When it emerged that Gordon Brown had made £1.4m since leaving office on the international speech circuit, his spinners were quick to point out claim that “not a single penny” had gone to Brown himself and instead it was all given to charity. But that’s not quite true.
The most recent set of abbreviated accounts for the Office of Gordon and Sarah Brown (Ltd.) paint a different picture. Though they do not give a turnover, or how much actually went to charity, or how much was spent on “administration”, they do show that at least 20,934,300 pennies are being held by the Browns in cash. No income tax on that…
We now live in a country where caviar is untaxed and a hot pasty is. Guido isn’t sure that’s quite the fairness agenda the government were trying to push and the continued budget hammering is well deserved and will be ongoing. A 10% drop in the latest polls suggests that raising taxes instead of cutting spending isn’t popular. Who knew?
Guido suspects Cornwall is now off Dave’s Easter holiday destination list. His government has fiscally attacked their national dish…
And just when the government are getting it in the neck, walking Tory liability and Young Conservative Chairman Ben Howlett goes out of his way to help matters:
Just the image the Tories want right now…
Division 506 last night covered the 45p rate of incomes tax. A perfect time for Labour to cement their opposition to the cut after days of noise:
PROCEDURE (FUTURE TAXATION: RATES OF INCOME TAX)
That, notwithstanding anything to the contrary in the practice of the House relating to the matters that may be included in Finance Bills, any Finance Bill of the present Session may contain the following provisions about income tax taking effect in a future year—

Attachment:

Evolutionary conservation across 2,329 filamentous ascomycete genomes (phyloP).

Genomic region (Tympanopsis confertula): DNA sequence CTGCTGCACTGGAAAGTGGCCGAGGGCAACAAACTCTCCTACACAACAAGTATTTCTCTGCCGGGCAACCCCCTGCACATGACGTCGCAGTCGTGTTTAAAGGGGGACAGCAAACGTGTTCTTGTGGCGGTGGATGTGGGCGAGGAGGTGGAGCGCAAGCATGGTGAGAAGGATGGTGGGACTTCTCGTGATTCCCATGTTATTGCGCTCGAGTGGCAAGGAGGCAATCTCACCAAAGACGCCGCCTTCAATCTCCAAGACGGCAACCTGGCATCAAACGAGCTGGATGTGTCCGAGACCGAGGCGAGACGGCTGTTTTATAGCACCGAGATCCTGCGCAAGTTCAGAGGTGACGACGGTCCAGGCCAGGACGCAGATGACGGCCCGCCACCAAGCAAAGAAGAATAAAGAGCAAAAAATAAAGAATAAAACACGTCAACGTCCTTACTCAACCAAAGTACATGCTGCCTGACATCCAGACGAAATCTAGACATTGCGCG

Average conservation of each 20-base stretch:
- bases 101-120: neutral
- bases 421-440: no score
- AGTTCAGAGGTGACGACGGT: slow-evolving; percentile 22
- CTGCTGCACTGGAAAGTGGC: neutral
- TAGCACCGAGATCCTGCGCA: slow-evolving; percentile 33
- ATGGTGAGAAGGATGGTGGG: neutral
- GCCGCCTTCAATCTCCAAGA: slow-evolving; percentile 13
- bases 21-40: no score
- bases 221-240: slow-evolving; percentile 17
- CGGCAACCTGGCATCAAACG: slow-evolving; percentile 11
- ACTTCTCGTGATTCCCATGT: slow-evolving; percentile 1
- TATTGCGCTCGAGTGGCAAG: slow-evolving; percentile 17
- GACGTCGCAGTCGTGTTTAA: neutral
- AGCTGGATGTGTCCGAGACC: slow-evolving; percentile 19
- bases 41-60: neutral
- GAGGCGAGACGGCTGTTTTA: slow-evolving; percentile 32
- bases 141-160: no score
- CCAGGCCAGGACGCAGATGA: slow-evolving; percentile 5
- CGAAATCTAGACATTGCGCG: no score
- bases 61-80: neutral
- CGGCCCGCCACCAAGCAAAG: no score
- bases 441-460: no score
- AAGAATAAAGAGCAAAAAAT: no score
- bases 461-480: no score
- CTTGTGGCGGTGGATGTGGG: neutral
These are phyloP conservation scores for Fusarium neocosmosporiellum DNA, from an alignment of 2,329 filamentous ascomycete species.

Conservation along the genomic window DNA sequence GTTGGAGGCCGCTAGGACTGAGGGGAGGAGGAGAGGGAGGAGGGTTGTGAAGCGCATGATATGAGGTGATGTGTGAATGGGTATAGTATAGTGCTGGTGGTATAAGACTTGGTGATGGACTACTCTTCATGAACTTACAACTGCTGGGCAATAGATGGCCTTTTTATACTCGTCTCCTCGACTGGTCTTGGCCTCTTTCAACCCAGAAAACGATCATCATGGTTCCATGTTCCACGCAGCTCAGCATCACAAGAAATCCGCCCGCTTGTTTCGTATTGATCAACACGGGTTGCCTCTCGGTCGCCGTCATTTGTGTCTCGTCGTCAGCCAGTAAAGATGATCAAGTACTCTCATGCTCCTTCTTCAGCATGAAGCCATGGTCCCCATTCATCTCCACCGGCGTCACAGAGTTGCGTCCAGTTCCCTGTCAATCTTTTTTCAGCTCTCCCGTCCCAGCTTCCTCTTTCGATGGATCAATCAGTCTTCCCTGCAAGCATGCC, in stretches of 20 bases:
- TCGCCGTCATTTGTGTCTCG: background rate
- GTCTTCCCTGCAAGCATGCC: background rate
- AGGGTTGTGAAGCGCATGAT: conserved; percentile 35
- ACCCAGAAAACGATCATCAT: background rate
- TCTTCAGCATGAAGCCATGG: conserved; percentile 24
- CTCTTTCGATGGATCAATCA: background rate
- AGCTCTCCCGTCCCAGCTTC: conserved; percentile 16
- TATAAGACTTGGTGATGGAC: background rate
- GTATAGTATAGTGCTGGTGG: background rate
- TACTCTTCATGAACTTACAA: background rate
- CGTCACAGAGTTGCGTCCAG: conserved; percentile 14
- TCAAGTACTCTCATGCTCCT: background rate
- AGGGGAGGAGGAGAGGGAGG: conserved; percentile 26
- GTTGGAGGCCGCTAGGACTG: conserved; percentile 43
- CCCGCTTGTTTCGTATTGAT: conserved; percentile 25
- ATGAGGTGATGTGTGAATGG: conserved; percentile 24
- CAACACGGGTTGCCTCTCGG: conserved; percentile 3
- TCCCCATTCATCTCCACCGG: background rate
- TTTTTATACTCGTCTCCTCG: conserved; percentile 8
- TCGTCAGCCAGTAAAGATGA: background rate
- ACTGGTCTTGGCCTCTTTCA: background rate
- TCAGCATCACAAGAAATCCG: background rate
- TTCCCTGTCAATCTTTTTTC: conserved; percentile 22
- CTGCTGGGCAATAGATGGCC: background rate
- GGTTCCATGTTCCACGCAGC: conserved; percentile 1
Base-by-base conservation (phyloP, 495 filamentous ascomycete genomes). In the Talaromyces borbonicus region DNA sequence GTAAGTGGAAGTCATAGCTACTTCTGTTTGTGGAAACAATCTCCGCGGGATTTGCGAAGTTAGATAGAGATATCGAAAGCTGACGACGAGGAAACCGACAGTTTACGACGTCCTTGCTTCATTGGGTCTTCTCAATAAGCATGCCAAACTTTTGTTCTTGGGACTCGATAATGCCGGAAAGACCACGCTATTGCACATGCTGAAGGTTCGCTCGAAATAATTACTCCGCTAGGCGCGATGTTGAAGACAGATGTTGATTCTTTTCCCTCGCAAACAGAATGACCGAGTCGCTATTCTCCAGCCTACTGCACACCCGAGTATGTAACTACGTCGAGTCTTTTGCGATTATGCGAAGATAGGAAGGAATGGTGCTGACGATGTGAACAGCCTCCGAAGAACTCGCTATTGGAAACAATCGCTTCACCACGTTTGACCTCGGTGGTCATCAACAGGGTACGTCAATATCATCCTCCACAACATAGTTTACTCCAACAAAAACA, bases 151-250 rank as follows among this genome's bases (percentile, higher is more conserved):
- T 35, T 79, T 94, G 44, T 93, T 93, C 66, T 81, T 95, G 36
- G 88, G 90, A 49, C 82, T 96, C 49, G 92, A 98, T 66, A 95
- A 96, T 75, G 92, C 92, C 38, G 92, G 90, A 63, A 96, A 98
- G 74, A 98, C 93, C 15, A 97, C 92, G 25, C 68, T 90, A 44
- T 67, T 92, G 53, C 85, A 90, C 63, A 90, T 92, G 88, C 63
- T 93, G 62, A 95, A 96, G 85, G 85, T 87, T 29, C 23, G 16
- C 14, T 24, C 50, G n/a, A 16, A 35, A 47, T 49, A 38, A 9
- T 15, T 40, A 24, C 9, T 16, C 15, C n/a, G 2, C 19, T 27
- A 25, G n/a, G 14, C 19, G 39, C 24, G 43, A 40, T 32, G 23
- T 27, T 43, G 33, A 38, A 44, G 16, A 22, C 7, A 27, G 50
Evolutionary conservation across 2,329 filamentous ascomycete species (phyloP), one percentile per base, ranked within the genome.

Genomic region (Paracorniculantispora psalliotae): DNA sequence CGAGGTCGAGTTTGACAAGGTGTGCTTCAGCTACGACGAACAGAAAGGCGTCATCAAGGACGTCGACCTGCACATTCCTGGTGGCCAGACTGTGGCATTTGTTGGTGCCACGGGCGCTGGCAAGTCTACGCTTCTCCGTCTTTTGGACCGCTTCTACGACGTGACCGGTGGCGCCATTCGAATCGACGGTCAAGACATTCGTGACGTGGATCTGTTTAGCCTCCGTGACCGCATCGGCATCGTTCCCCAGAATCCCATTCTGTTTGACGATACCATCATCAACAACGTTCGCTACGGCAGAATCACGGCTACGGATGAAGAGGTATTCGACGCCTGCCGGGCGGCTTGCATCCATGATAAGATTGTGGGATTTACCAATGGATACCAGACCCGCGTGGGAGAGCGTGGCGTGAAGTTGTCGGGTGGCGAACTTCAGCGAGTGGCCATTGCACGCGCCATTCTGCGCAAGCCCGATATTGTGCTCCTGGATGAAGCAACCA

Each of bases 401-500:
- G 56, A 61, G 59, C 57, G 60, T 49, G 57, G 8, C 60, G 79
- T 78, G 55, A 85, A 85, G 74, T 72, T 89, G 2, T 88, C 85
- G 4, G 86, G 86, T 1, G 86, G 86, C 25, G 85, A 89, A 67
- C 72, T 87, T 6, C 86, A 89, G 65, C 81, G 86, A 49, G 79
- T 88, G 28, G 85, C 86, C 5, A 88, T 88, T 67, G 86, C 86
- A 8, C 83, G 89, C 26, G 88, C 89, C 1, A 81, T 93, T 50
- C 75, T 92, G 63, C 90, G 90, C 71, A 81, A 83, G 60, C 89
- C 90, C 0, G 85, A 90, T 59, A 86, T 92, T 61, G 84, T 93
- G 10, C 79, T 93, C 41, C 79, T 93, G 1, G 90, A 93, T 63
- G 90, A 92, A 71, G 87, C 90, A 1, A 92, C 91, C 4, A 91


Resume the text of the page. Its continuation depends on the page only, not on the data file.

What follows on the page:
(a) provision that for the tax year 2013-14—
(i) the basic rate is 20%,
(ii) the higher rate is 40%, and
(iii) the additional rate is 45%, and
provision about other rates of income tax.
The House divided:
Ayes 319, Noes 22.
This is despite the promise made by Ed Balls last Thursday that: “There will be a vote next week, and we will vote against the 50p change.” Instead they were whipped into abstaining. Just two Labour MPs bothered to turn up to vote.
Balls claims there was no vote.
Hansard says otherwise…
As far as Guido can tell, the last time a Ministerial Statement was rushed on to the Friday agenda was when we bombed Libya. Given that the government has bombed quite enough already this week, unsurprisingly this rushed distraction job is not having the desired effect. It failed to push the Granny Tax off of the front pages and has gone down like the proverbial dodgy pint. Theresa May is not helping matters by constantly talking about “pre-loading” to describe drinking cheap alcohol at home before going out. It seems she alone has coined this phrase…
UPDATE: Yvette just gave the Home Secretary a good going over declaring that May “is being used as human shield and she should have said no”. The Shadow Home Secretary also confirmed that there have only been three statements on a Friday in last decade. Two were concerning war and the other Swine Flu.
Apparently not. With his Mirror job; New Statesman, Public Affairs News and House Magazine columns; BBC and ITV contributions; his weekly slot on Sky News as well being as host on LBC, Guido imagines that our Kev must do though. We should be told!
In a tacit admission that his current tax affairs leave more than a little to be desired, Ken has told our friends at LBC that if he’s elected Mayor he will start to pay income tax. Why hasn’t he been doing this already?
“If I’m elected Mayor on May 3rd, I will have no other income, so the taxman will take it straight out the salary at City Hall. We’ll just close the whole thing down.”
Millions of Londoners will continue to pay their income tax on May 3rd, as they already do, whether they are elected Mayor or not. Is Ken suggesting that in the likely case that he loses, that he will continue to dodge income tax? Every time Ken opens his mouth he makes this growing problem worse…